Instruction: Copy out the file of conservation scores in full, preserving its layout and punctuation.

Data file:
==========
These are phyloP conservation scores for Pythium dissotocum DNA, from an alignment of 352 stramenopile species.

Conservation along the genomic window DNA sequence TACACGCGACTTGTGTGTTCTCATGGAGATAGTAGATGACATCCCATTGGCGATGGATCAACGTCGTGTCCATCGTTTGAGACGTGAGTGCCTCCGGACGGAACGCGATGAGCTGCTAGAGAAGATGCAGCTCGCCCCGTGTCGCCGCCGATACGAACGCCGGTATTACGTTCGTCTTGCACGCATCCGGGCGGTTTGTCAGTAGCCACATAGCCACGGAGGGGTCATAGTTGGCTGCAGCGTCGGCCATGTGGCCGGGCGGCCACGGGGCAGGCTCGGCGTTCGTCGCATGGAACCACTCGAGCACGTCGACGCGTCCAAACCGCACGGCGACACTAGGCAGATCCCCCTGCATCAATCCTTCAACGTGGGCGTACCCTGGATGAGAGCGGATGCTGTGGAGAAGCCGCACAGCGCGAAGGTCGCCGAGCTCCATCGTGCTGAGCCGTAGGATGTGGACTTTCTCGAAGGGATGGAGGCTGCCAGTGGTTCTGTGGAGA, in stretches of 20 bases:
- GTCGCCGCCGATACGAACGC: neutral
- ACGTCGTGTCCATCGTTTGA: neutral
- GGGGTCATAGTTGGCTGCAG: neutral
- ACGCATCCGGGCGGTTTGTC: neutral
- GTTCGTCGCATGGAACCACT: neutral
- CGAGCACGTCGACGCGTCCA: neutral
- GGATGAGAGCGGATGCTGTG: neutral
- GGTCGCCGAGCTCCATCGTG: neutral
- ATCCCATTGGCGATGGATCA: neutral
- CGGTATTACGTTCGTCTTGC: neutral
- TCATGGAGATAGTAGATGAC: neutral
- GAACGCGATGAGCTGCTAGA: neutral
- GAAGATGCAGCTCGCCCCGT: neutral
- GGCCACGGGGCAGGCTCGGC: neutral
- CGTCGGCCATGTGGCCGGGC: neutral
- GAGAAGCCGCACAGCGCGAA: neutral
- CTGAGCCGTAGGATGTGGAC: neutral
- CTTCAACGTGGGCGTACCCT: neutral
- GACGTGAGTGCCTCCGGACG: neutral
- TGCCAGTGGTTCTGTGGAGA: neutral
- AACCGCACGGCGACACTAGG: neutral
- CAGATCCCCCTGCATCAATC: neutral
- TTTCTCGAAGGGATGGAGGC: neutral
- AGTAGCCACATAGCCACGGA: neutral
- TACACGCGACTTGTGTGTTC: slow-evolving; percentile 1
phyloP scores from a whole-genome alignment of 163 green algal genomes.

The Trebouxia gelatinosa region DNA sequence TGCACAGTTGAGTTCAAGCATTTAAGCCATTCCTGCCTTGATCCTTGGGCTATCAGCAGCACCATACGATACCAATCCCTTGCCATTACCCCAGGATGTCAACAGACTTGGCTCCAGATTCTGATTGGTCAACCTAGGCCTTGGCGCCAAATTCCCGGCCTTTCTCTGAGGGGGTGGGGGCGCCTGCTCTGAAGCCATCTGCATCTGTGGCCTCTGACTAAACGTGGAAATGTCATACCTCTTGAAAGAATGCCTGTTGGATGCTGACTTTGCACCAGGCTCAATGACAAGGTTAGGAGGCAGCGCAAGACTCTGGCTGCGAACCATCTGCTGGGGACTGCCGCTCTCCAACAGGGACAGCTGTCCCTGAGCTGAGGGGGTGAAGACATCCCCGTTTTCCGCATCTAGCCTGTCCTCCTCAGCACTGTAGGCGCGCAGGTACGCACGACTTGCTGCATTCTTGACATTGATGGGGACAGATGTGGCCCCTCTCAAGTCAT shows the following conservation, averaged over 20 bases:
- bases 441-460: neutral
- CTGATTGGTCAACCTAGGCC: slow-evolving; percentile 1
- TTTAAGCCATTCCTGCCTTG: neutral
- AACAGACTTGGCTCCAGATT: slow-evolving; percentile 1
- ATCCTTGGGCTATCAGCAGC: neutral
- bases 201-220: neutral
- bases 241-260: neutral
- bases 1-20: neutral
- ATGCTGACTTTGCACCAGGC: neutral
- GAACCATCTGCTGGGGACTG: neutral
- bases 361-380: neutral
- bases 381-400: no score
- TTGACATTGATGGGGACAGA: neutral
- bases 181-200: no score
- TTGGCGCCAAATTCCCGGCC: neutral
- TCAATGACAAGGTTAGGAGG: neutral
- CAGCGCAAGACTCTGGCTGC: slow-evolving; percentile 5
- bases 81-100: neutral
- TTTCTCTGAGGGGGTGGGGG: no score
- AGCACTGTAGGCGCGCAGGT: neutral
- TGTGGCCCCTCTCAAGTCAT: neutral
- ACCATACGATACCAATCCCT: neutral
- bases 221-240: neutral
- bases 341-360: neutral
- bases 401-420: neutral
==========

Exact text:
These are phyloP conservation scores for Pythium dissotocum DNA, from an alignment of 352 stramenopile species.

Conservation along the genomic window DNA sequence TACACGCGACTTGTGTGTTCTCATGGAGATAGTAGATGACATCCCATTGGCGATGGATCAACGTCGTGTCCATCGTTTGAGACGTGAGTGCCTCCGGACGGAACGCGATGAGCTGCTAGAGAAGATGCAGCTCGCCCCGTGTCGCCGCCGATACGAACGCCGGTATTACGTTCGTCTTGCACGCATCCGGGCGGTTTGTCAGTAGCCACATAGCCACGGAGGGGTCATAGTTGGCTGCAGCGTCGGCCATGTGGCCGGGCGGCCACGGGGCAGGCTCGGCGTTCGTCGCATGGAACCACTCGAGCACGTCGACGCGTCCAAACCGCACGGCGACACTAGGCAGATCCCCCTGCATCAATCCTTCAACGTGGGCGTACCCTGGATGAGAGCGGATGCTGTGGAGAAGCCGCACAGCGCGAAGGTCGCCGAGCTCCATCGTGCTGAGCCGTAGGATGTGGACTTTCTCGAAGGGATGGAGGCTGCCAGTGGTTCTGTGGAGA, in stretches of 20 bases:
- GTCGCCGCCGATACGAACGC: neutral
- ACGTCGTGTCCATCGTTTGA: neutral
- GGGGTCATAGTTGGCTGCAG: neutral
- ACGCATCCGGGCGGTTTGTC: neutral
- GTTCGTCGCATGGAACCACT: neutral
- CGAGCACGTCGACGCGTCCA: neutral
- GGATGAGAGCGGATGCTGTG: neutral
- GGTCGCCGAGCTCCATCGTG: neutral
- ATCCCATTGGCGATGGATCA: neutral
- CGGTATTACGTTCGTCTTGC: neutral
- TCATGGAGATAGTAGATGAC: neutral
- GAACGCGATGAGCTGCTAGA: neutral
- GAAGATGCAGCTCGCCCCGT: neutral
- GGCCACGGGGCAGGCTCGGC: neutral
- CGTCGGCCATGTGGCCGGGC: neutral
- GAGAAGCCGCACAGCGCGAA: neutral
- CTGAGCCGTAGGATGTGGAC: neutral
- CTTCAACGTGGGCGTACCCT: neutral
- GACGTGAGTGCCTCCGGACG: neutral
- TGCCAGTGGTTCTGTGGAGA: neutral
- AACCGCACGGCGACACTAGG: neutral
- CAGATCCCCCTGCATCAATC: neutral
- TTTCTCGAAGGGATGGAGGC: neutral
- AGTAGCCACATAGCCACGGA: neutral
- TACACGCGACTTGTGTGTTC: slow-evolving; percentile 1
phyloP scores from a whole-genome alignment of 163 green algal genomes.

The Trebouxia gelatinosa region DNA sequence TGCACAGTTGAGTTCAAGCATTTAAGCCATTCCTGCCTTGATCCTTGGGCTATCAGCAGCACCATACGATACCAATCCCTTGCCATTACCCCAGGATGTCAACAGACTTGGCTCCAGATTCTGATTGGTCAACCTAGGCCTTGGCGCCAAATTCCCGGCCTTTCTCTGAGGGGGTGGGGGCGCCTGCTCTGAAGCCATCTGCATCTGTGGCCTCTGACTAAACGTGGAAATGTCATACCTCTTGAAAGAATGCCTGTTGGATGCTGACTTTGCACCAGGCTCAATGACAAGGTTAGGAGGCAGCGCAAGACTCTGGCTGCGAACCATCTGCTGGGGACTGCCGCTCTCCAACAGGGACAGCTGTCCCTGAGCTGAGGGGGTGAAGACATCCCCGTTTTCCGCATCTAGCCTGTCCTCCTCAGCACTGTAGGCGCGCAGGTACGCACGACTTGCTGCATTCTTGACATTGATGGGGACAGATGTGGCCCCTCTCAAGTCAT shows the following conservation, averaged over 20 bases:
- bases 441-460: neutral
- CTGATTGGTCAACCTAGGCC: slow-evolving; percentile 1
- TTTAAGCCATTCCTGCCTTG: neutral
- AACAGACTTGGCTCCAGATT: slow-evolving; percentile 1
- ATCCTTGGGCTATCAGCAGC: neutral
- bases 201-220: neutral
- bases 241-260: neutral
- bases 1-20: neutral
- ATGCTGACTTTGCACCAGGC: neutral
- GAACCATCTGCTGGGGACTG: neutral
- bases 361-380: neutral
- bases 381-400: no score
- TTGACATTGATGGGGACAGA: neutral
- bases 181-200: no score
- TTGGCGCCAAATTCCCGGCC: neutral
- TCAATGACAAGGTTAGGAGG: neutral
- CAGCGCAAGACTCTGGCTGC: slow-evolving; percentile 5
- bases 81-100: neutral
- TTTCTCTGAGGGGGTGGGGG: no score
- AGCACTGTAGGCGCGCAGGT: neutral
- TGTGGCCCCTCTCAAGTCAT: neutral
- ACCATACGATACCAATCCCT: neutral
- bases 221-240: neutral
- bases 341-360: neutral
- bases 401-420: neutral